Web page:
A powerful new satellite that will give forecasters their best insights into storms and other severe weather has taken flight.
the Launch of the GOES-R weather satellite from Cape Canaveral Air Force Station in Florida today (November 19) at 6:42 p.m. EST (2342 GMT), aboard a United Launch Alliance Atlas V rocket into orbit. The spectacular launch, which lit up the Florida night sky, happened about an hour later than planned due to issues with the rocket and launch range that were quickly resolved.
GOES-R is the first of four new advanced weather satellites which are, somewhat confusingly, collectively known as GOES-R. The US National Oceanic and Atmospheric Administration (NOAA), which manages the GOES-R program, has high expectations for these four spacecraft. [See more GOES-R launch and mission photos]
“Without a doubt, GOES-R will revolutionize weather forecasting as we know it,” said Stephen Volz, deputy administrator of NOAA’s Satellite and Information Services Division, at a pre-season press conference. launch Thursday 17 November.
“For meteorologists, GOES-R will be similar to going from a black and white TV to a super high definition TV,” Volz added. “For the American public, this will mean faster and more accurate weather forecasts and warnings. It will also mean more lives saved and better environmental intelligence for state and local officials and all decision makers.”
Famed NBC Today Show meteorologist Al Roker, one of several television meteorologists who witnessed the launch of the GOES satellite, agreed with Volz.
“What’s so exciting is that we’re going to get more data, more often, with a lot more detail and higher resolution,” Roker told NASA’s Stephanie Martin during live launch commentary today. today. The new GOES satellite will help improve not only weather forecasting, but also hurricane and tornado forecasting, Roker added.
“If we can give people an extra 10, 15 or 20 minutes, we’re talking about saved lives,” Roker said.
GOES-R is the 16th GOES (Geostationary Operational Environmental Satellite) craft to go into space – and the satellite will be renamed GOES-16 when it reaches its final orbit, in about two weeks. GOES satellites have been studying weather patterns from above for more than four decades; GOES-1 was launched in October 1975. Two GOES craft, known as GOES-East and GOES-West because of their orbital positions, are currently doing this work; a third GOES spacecraft is also aloft serving as an in-orbit standby. [Earth from Space: See the Amazing NASA Photos]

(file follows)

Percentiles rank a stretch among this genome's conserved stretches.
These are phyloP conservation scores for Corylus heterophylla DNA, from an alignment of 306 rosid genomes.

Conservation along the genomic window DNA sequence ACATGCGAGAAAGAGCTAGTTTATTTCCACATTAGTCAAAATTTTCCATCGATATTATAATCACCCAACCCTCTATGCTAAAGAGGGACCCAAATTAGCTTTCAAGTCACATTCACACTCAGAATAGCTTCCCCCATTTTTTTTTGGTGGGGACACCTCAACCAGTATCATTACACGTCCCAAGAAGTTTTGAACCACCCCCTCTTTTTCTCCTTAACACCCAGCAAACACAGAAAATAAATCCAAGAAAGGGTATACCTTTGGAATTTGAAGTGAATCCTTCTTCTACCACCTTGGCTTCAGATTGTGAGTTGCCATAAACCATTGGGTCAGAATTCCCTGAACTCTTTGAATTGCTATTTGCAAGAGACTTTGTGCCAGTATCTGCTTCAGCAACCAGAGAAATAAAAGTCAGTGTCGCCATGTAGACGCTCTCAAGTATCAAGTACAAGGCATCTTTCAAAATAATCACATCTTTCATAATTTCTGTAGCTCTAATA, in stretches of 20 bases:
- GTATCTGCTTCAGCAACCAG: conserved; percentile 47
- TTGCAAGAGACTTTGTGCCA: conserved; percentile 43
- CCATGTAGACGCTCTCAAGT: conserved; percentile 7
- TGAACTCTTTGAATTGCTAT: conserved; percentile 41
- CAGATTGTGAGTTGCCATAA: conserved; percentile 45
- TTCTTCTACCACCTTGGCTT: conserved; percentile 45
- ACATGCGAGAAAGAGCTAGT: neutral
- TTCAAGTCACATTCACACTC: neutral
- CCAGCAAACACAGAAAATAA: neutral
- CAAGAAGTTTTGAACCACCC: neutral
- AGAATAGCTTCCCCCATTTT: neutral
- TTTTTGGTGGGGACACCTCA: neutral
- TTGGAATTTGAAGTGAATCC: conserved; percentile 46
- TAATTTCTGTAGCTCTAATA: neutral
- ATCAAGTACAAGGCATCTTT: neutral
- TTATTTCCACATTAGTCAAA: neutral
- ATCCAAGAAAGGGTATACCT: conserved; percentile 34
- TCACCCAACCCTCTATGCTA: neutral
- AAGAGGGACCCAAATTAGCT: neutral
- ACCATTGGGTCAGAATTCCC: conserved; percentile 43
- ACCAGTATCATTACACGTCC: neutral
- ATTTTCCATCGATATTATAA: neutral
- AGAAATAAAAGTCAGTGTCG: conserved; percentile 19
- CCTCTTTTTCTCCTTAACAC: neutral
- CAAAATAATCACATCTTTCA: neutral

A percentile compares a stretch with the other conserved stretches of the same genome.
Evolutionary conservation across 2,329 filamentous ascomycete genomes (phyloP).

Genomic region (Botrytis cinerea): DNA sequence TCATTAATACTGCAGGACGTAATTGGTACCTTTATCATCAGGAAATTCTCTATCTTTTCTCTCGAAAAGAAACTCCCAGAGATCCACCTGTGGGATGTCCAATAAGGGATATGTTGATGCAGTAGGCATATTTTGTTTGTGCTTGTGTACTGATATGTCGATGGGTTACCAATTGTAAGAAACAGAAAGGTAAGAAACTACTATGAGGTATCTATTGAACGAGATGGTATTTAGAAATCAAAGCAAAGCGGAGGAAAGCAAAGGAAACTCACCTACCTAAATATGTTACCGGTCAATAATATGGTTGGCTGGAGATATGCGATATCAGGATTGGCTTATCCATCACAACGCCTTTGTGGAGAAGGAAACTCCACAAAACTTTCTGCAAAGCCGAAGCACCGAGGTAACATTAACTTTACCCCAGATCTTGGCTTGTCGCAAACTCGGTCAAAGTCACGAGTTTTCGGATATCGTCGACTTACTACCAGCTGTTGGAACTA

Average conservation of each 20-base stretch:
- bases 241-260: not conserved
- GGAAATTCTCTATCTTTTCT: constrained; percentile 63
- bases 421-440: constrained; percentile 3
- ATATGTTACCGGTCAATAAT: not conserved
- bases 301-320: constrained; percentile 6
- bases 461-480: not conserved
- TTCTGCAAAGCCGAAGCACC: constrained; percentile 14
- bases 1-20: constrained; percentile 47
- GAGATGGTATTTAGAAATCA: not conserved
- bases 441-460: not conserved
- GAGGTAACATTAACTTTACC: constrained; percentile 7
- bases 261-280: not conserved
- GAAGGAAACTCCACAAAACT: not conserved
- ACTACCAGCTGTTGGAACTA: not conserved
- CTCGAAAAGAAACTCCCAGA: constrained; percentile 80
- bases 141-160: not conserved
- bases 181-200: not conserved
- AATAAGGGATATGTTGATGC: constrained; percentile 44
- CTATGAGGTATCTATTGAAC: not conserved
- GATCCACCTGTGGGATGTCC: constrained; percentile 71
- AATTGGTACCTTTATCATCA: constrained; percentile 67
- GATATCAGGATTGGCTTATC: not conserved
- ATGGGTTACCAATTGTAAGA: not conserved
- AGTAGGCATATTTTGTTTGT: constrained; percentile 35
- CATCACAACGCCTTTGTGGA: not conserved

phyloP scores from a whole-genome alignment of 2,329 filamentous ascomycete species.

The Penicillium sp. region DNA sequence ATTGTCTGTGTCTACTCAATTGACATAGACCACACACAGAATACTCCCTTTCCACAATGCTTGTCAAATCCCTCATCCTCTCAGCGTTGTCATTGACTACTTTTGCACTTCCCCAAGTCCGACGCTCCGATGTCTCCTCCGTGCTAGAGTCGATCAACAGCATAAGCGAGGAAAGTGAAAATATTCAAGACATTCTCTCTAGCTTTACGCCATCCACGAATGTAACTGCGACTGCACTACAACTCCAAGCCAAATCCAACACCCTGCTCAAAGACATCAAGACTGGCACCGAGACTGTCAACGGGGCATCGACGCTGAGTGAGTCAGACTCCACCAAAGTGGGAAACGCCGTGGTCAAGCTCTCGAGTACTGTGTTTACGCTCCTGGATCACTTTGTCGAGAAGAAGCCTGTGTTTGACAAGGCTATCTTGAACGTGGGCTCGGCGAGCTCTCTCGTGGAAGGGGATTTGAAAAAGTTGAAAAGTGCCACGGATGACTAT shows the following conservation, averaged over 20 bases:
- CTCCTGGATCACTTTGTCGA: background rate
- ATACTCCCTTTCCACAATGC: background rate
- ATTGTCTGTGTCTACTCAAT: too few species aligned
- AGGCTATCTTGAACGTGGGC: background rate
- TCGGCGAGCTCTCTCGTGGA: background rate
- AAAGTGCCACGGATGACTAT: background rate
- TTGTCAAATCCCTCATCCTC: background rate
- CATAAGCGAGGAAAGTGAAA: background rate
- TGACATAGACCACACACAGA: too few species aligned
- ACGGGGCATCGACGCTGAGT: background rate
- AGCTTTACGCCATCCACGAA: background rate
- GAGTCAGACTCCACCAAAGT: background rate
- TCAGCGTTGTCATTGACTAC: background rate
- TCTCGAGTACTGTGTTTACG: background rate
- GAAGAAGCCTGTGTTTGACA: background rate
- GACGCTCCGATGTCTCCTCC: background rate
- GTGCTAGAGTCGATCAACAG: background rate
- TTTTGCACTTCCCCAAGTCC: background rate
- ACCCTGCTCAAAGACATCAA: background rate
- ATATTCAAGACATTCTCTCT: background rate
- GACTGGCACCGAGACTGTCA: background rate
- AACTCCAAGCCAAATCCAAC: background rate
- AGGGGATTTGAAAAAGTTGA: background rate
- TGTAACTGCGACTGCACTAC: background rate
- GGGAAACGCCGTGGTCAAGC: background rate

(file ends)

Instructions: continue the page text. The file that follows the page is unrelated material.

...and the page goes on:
GOES satellites operate from a geostationary orbit, approximately 22,300 miles (35,890 kilometers) above the Earth’s surface along the equator. At this altitude, their orbital speeds match the rotational speed of the Earth, so the spacecraft can keep a continuous eye on the same expanse of land. In this case, that means the United States and much of the rest of the Western Hemisphere.
NOAA officials said GOES-R’s six-instrument suite represents a big upgrade over the equipment from GOES-East and GOES-West, which were launched in 2006 and 2010, respectively.
For example, GOES-R’s main instrument, called the Advanced Baseline Imager (ABI), will collect three times more data, with four times the resolution, than comparable devices on GOES-East and GOES-West. And ABI will be able to scan the landscape five times faster to boot, NOAA officials said.
GOES-R is also the first satellite to carry a lightning mapping tool into geostationary orbit. This instrument will photograph lightning activity throughout the Western Hemisphere about 200 times per second, NOAA officials said.
“When you compare all those [photos]you get an idea of where the severe weather is really starting to brew,” NOAA GOES-R system program manager Greg Mandt said at the same press conference. “So with that information, the weather service will be able to forecast severe weather longer and do so with much more confidence, reducing false alarms. »
GOES-R should also increase the accuracy of space weather predictions, Mandt added. One of the satellite’s instruments will image the surface of the sun, for example, while others will monitor the amount of energy coming from the star and the activity of charged particles moving near Earth.
All of this information should give researchers an idea of solar storms that could affect satellite navigation, power grids and other infrastructure, NOAA officials said.
GOES-R won’t start doing this work for a while; it is planned to start its operations in about a year, after a long phase of control and validation. At this point, the satellite will take over for GOES-East or GOES-West; it’s unclear at this time which spacecraft the newcomer will replace, Volz said.
When that happens, GOES-16 (as it will be called then) will take on the name of its predecessor. It will be three name changes for the spacecraft in just 12 months: from GOES-R before launch to GOES-16 after reaching its final orbit at GOES-East or -West at the start of operations. (In case you were wondering, the current GOES-East and GOES-West were previously called GOES-13 and GOES-15, respectively.)
GOES-R is designed to operate for 10 years, although it has enough fuel on board to last 18 years, Volz said. The three GOES-R satellites that have not yet started their missions – currently known as GOES-S, GOES-T and GOES-U – are scheduled to be launched in 2018, 2019 and 2024 respectively.
This staggered list should ensure that two satellites will continue to collect high-quality weather data as GOES-East and GOES-West until at least 2036, Mandt said.
The GOES-R program has a total budget of $10.8 billion over its entire life cycle, which spans from 2005 (when development began) to 2036. The project had already spent around $6.1 billion at the end of fiscal year 2015, NOAA officials said. .
Aerospace company Lockheed Martin is building the four GOES-R satellites. NOAA manages the GOES-R program, with assistance from NASA.